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Economic Crime and Corporate Transparency Act 2023: guidance on recent implementation updates

Insight

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We have previously written about the Economic Crime and Corporate Transparency Act 2023 (ECCTA), a key piece of legislation forming part of the package of reforms aimed at preventing the abuse of UK corporate structures and tackling economic crime. In our first publication we explained the key changes that will be introduced when the provisions in ECCTA are brought into force (there will be a staggered implementation over an extended period of time). In March this year, the first set of changes were introduced (see our briefing here).

This briefing collates three further recent ECCTA developments.

  • The Department for Business and Trade published a progress report on the implementation and operation of ECCTA and the timing of further ECCTA measures coming into force.
  • Companies House published draft rules for directors, persons with significant control (PSCs) and others needing to verify their identity under changes that will be implemented in due course.
  • The Government published draft regulations including (i) how individuals will be able to verify their identity and (ii) a proposal to extend the ability for individuals to protect their usual residential address from view at Companies House.

We discuss these developments in more detail below.    

Comment

Publication of these documents indicates that the implementation of the ID verification regime remains a priority. While these updates don’t bring any additional ECCTA provisions into force at this stage, they provide a helpful indication of the direction of travel and some guidance on what the ID verification regime is likely to look like when it is introduced. However, these provisions remain in draft and are subject to the parliamentary timetable which may now be interrupted by the upcoming election.   

Further information on the specific developments is set out below.

Department for Business and Trade progress report (the Report)

The Report covers Parts 1 to 3 of ECCTA which implement reforms to company law and make additional changes to legislation relating to the Register of Overseas Entities (ROE). It reiterates ECCTA’s objectives to prevent companies from carrying out unlawful activities, ensure the integrity of information held on the register at Companies House and reduce fraud and money laundering whilst sustaining economic growth.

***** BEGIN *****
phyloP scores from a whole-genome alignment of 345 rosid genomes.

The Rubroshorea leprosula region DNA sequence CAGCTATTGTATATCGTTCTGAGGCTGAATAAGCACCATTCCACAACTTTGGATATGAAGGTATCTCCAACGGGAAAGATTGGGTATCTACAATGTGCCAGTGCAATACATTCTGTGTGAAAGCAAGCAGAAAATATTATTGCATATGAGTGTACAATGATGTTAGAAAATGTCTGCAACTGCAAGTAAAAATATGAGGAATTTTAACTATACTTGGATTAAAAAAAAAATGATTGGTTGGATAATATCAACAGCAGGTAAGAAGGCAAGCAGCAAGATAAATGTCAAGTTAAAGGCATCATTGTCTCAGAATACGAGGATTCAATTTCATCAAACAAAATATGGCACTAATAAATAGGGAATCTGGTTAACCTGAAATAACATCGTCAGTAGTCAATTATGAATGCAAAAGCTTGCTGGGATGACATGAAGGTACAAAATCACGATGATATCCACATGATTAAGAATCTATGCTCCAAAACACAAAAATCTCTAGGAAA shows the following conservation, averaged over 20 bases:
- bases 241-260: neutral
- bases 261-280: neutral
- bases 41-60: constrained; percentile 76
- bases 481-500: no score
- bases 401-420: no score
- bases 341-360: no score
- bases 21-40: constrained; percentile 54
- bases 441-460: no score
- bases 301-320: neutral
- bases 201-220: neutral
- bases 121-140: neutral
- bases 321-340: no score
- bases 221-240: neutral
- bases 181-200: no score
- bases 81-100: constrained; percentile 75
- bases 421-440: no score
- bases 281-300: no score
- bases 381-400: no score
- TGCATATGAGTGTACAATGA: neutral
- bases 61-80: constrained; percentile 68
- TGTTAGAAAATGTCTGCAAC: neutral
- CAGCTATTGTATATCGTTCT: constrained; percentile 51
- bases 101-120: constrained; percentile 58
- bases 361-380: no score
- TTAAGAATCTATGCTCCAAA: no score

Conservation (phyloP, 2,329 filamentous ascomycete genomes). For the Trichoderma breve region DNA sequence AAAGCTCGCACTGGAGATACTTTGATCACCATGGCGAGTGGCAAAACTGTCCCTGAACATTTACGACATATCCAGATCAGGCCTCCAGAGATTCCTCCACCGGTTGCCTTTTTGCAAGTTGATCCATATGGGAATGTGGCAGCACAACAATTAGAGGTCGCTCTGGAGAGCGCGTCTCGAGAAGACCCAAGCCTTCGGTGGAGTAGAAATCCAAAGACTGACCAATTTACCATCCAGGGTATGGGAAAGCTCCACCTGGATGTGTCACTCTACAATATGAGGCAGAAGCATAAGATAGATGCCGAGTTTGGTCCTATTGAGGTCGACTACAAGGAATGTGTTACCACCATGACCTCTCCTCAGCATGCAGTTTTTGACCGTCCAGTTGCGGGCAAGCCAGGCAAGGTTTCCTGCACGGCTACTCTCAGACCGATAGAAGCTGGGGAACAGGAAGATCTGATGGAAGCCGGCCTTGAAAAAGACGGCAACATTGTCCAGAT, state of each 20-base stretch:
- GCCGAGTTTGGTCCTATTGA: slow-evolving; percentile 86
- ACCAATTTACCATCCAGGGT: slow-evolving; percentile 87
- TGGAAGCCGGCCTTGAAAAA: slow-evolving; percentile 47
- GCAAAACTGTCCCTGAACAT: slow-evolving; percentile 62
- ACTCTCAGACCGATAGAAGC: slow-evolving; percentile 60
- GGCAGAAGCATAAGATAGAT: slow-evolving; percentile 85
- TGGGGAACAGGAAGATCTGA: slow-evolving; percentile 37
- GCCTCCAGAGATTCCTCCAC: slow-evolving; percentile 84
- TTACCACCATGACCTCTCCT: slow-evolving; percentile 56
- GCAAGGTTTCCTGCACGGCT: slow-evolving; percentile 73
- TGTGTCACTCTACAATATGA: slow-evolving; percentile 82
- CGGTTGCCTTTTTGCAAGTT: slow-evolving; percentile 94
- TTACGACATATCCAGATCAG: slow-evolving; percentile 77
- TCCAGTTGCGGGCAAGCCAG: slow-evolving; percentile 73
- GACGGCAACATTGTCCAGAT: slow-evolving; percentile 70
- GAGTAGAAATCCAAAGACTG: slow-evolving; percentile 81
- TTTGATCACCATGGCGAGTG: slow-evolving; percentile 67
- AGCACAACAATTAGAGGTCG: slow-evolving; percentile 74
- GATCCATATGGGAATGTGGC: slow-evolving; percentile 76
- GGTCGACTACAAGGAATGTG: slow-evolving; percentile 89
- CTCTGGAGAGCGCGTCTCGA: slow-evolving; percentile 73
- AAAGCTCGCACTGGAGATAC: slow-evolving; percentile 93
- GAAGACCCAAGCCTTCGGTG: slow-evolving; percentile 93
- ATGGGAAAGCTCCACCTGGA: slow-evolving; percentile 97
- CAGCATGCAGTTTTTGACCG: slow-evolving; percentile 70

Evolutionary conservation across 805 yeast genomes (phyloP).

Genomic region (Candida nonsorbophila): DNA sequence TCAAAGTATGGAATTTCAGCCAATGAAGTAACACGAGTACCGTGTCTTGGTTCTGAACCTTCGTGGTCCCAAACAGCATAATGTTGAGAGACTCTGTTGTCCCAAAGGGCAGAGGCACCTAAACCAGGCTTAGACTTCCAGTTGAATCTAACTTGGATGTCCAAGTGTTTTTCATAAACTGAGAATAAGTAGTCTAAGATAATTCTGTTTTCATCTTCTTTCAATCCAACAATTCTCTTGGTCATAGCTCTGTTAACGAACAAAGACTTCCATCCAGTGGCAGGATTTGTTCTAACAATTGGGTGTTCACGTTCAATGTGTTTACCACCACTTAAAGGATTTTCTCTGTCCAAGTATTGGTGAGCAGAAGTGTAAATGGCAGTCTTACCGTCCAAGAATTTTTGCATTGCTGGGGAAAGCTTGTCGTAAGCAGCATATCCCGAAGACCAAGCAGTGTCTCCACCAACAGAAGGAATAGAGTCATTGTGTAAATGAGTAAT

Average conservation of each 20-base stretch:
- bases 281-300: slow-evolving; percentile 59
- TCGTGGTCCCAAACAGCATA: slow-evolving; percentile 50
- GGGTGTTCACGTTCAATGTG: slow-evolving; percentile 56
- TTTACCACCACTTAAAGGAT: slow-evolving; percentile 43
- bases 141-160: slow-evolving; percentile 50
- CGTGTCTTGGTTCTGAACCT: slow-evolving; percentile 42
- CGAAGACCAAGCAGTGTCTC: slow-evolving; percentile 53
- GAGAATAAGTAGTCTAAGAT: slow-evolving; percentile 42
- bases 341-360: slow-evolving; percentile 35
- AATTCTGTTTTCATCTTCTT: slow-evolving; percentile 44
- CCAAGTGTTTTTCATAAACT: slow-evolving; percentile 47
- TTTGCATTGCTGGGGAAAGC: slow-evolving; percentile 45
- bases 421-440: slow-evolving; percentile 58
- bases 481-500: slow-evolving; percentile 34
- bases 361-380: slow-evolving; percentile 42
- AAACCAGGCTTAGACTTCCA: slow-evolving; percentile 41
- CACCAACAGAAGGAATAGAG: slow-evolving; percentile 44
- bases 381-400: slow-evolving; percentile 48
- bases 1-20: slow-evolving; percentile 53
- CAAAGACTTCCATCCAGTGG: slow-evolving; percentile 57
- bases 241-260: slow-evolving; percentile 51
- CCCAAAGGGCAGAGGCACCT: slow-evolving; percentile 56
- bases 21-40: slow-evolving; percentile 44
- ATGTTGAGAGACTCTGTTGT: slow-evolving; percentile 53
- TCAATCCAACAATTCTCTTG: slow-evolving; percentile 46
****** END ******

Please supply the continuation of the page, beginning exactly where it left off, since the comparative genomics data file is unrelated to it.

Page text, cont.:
The Report anticipates that more than 50 pieces of secondary legislation are required to bring the provisions of ECCTA into force. So far regulations have been made to deal with matters such as rectifying the register where information is incorrect and giving the Registrar additional powers to annotate and remove material from the register. As of 1 April 2024, Companies House has already used some of these new powers to remove 4,000 registered office addresses, 2,100 officer addresses and 2,300 PSC addresses, and it has redacted 3,600 incorporation documents that use personal data without consent.

Much more is needed though, and since the Report was released we have seen the next tranche of draft regulations which include the process for identity verification (IDV) and the operational framework for Authorised Corporate Service Providers (ACSPs). Further regulations will be published in the coming months which align with the operational transformation of Companies House but, as the Report acknowledges, the existing systems and technology infrastructure will need to be much improved to be able to implement certain of the ECCTA provisions. Companies House is currently working to develop additional capabilities and capacity in order to modernise and automate its existing systems and implement new digital platforms.